University of Maryland nursing pioneers honored for their impact on communities

BALTIMORE — On Monday, the University of Maryland School of Nursing announced expansion plans and honored two of its nursing pioneers who made the changes possible.

Remembering the past while honoring the future was the mission for the expansion of the University of Maryland School of Nursing.

Yolanda Ogbolu, who is an associate professor, said it is a day she will stay by her side forever.

“It was so exciting to be there and to see two visionary pioneers honored and to have their names sketched on our building is a memory I will treasure forever. Honoring amazing visionary black leaders. Nurses who have focused on social justice, health equity and truly improving care for the underserved,” Ogbolu said.

It’s what nurses Esther McCready and Shirley Nathan-Pulliam embodied.

As such, they were both honored in a ceremony to announce that their names will be engraved on the building as part of this new expansion.

“I think it’s especially nice, especially as a Black woman, to see other Black women who have paved the way. Other black nurses who have shown us how to work on issues that are very important to the black communities we serve,” Ogbolu said.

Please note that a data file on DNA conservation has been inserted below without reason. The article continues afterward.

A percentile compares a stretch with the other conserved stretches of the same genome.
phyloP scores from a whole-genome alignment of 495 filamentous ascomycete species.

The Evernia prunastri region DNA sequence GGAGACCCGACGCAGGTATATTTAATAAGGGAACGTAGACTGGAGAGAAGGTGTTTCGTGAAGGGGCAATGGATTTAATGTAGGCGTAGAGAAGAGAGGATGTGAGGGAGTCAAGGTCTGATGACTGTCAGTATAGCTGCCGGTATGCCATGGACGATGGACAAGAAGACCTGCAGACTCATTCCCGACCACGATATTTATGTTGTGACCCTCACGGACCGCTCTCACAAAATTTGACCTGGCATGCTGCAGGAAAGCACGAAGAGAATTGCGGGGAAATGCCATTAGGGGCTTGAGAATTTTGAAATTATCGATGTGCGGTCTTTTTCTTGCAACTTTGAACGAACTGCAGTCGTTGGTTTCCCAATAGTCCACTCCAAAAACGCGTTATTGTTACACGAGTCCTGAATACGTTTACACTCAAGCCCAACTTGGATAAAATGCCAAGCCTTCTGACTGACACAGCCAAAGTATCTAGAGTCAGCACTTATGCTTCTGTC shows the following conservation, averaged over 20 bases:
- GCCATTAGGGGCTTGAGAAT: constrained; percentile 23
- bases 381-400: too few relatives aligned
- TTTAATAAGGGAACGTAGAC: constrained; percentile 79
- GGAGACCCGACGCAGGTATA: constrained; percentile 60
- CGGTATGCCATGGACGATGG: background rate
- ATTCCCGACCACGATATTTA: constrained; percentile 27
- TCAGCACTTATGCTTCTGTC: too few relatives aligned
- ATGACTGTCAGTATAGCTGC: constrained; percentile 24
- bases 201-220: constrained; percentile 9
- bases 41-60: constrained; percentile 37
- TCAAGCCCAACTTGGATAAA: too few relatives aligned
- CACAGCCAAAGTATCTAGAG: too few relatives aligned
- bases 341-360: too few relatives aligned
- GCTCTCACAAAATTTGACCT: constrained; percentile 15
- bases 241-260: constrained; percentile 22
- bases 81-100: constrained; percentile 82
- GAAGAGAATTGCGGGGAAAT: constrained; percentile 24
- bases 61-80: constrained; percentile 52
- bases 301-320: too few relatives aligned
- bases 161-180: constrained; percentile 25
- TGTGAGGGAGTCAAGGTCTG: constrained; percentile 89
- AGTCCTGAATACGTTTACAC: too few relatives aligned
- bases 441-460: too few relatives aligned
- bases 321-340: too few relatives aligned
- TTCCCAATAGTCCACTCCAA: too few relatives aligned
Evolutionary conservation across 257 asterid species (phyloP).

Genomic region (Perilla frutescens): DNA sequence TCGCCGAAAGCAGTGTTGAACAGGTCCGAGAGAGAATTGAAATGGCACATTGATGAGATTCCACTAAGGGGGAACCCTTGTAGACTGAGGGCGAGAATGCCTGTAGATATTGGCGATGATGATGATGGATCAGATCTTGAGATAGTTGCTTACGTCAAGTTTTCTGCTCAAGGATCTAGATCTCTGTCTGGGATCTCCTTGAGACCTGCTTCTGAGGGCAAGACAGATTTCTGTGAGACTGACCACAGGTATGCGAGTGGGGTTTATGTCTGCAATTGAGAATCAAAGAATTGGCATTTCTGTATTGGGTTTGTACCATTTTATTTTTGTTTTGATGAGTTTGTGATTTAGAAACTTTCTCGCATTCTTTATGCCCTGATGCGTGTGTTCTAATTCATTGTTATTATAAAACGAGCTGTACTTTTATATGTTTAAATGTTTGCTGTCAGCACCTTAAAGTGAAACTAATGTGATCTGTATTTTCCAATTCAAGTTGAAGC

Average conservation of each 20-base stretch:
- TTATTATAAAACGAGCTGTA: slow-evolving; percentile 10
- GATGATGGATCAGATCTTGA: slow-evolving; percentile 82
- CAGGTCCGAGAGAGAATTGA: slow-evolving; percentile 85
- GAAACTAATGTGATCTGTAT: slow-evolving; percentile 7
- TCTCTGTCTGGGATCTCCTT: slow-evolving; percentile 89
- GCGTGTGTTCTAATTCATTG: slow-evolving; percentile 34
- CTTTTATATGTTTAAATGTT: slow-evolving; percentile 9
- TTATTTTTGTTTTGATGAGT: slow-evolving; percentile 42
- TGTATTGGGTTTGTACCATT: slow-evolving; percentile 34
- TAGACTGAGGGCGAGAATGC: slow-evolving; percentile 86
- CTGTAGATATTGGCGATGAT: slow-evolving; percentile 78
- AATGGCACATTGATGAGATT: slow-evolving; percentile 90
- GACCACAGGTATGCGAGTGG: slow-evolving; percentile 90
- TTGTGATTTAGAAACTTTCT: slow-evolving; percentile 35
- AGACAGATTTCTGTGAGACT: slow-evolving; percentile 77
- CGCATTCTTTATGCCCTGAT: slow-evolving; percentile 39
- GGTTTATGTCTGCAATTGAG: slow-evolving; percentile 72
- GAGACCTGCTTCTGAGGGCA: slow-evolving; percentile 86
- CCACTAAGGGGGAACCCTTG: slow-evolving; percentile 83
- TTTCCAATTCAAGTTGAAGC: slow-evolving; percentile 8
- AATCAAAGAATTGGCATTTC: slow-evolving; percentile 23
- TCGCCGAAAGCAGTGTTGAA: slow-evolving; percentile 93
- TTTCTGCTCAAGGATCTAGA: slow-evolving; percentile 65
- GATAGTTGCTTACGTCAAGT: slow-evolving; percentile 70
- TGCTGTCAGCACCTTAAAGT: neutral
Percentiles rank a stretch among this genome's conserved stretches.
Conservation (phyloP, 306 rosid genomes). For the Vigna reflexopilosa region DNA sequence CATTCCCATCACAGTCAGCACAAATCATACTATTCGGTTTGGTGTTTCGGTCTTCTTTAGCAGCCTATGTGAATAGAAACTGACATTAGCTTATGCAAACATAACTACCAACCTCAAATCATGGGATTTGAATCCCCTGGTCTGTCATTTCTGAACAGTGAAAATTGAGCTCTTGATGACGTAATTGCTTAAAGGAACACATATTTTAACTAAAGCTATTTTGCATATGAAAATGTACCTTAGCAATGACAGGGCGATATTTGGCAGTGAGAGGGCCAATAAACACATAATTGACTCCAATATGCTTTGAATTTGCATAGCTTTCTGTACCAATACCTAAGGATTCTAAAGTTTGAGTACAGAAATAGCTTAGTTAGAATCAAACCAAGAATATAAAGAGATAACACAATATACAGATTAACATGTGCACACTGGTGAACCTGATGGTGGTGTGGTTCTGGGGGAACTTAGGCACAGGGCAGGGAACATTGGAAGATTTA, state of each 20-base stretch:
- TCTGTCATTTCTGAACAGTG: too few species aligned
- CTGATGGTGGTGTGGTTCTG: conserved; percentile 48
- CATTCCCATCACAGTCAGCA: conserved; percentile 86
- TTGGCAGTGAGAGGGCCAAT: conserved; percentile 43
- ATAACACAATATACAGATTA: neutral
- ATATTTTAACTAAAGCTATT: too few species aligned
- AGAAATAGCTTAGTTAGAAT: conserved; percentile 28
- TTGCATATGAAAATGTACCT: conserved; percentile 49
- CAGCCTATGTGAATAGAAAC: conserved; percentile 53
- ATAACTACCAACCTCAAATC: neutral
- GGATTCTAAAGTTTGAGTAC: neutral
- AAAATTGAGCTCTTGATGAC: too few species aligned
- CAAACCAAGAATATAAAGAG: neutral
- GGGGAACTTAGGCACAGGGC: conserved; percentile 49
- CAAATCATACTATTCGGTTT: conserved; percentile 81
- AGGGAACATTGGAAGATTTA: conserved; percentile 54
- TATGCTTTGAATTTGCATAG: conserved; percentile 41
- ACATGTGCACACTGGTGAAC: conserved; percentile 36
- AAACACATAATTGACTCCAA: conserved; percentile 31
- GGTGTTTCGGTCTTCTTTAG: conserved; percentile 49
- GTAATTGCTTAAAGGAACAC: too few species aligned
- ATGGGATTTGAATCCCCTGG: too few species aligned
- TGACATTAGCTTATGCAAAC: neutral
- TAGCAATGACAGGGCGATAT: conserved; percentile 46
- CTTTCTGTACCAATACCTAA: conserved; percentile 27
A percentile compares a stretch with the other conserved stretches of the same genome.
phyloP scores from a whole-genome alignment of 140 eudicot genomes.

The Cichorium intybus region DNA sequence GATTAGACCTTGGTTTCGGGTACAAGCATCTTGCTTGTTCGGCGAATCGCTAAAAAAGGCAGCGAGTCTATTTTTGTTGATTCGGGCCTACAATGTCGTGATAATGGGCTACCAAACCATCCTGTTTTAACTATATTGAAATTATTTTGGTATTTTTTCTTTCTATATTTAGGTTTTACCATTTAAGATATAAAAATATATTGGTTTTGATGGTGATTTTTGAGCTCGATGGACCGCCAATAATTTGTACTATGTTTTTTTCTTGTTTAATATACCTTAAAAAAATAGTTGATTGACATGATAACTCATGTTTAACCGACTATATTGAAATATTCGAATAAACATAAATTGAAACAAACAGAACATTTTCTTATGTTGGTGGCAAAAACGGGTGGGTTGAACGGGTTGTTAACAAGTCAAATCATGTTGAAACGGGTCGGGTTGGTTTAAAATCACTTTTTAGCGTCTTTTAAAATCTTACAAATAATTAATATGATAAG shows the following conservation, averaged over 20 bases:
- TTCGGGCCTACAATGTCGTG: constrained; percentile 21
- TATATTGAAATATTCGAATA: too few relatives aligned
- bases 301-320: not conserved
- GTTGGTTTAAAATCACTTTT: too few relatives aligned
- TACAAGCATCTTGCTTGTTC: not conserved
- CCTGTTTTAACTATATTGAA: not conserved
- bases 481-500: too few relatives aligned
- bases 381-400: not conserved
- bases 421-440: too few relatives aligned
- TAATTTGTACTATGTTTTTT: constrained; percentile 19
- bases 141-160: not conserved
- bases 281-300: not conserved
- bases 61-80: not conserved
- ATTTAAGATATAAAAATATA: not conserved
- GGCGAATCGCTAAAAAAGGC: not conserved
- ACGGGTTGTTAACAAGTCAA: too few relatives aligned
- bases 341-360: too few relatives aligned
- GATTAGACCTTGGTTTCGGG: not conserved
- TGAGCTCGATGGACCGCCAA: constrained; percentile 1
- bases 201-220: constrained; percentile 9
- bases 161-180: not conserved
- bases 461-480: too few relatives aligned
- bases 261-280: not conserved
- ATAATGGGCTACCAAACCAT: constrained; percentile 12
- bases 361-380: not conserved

Issues such as health inequalities are common in minority communities.

“Whether it’s maternal mortality, infant mortality or high blood pressure, these are problems that affect people of color more than any other race,” Ogbolu said.

Senator Shirley Nathan-Pulliam has worked on these issues for more than 30 years of her life, developing policies and programs to help those affected.

Jane Kirshling, the dean of the School of Nursing at the University of Maryland, said the school where Nathan-Pulliam got her start now honors the work she and Esther McCready completed, which also has implications for future nursing students will.

“It’s truly an important part of our history to recognize these two phenomenal graduates who are opening doors for generations of nurses of color to enter the profession and transform the lives of the people they serve,” Kirshling said.

Kirshling said she wants other nursing students to know that their individual actions can be just as effective if they are persistent.

“Your actions can make a similar difference as Shirley Nathan-Pulliam and Esther McCready. So keep pushing for equality, keep advocating for health justice issues, just stay in the present moment to advocate for all the people of Maryland,” Kirshling said.


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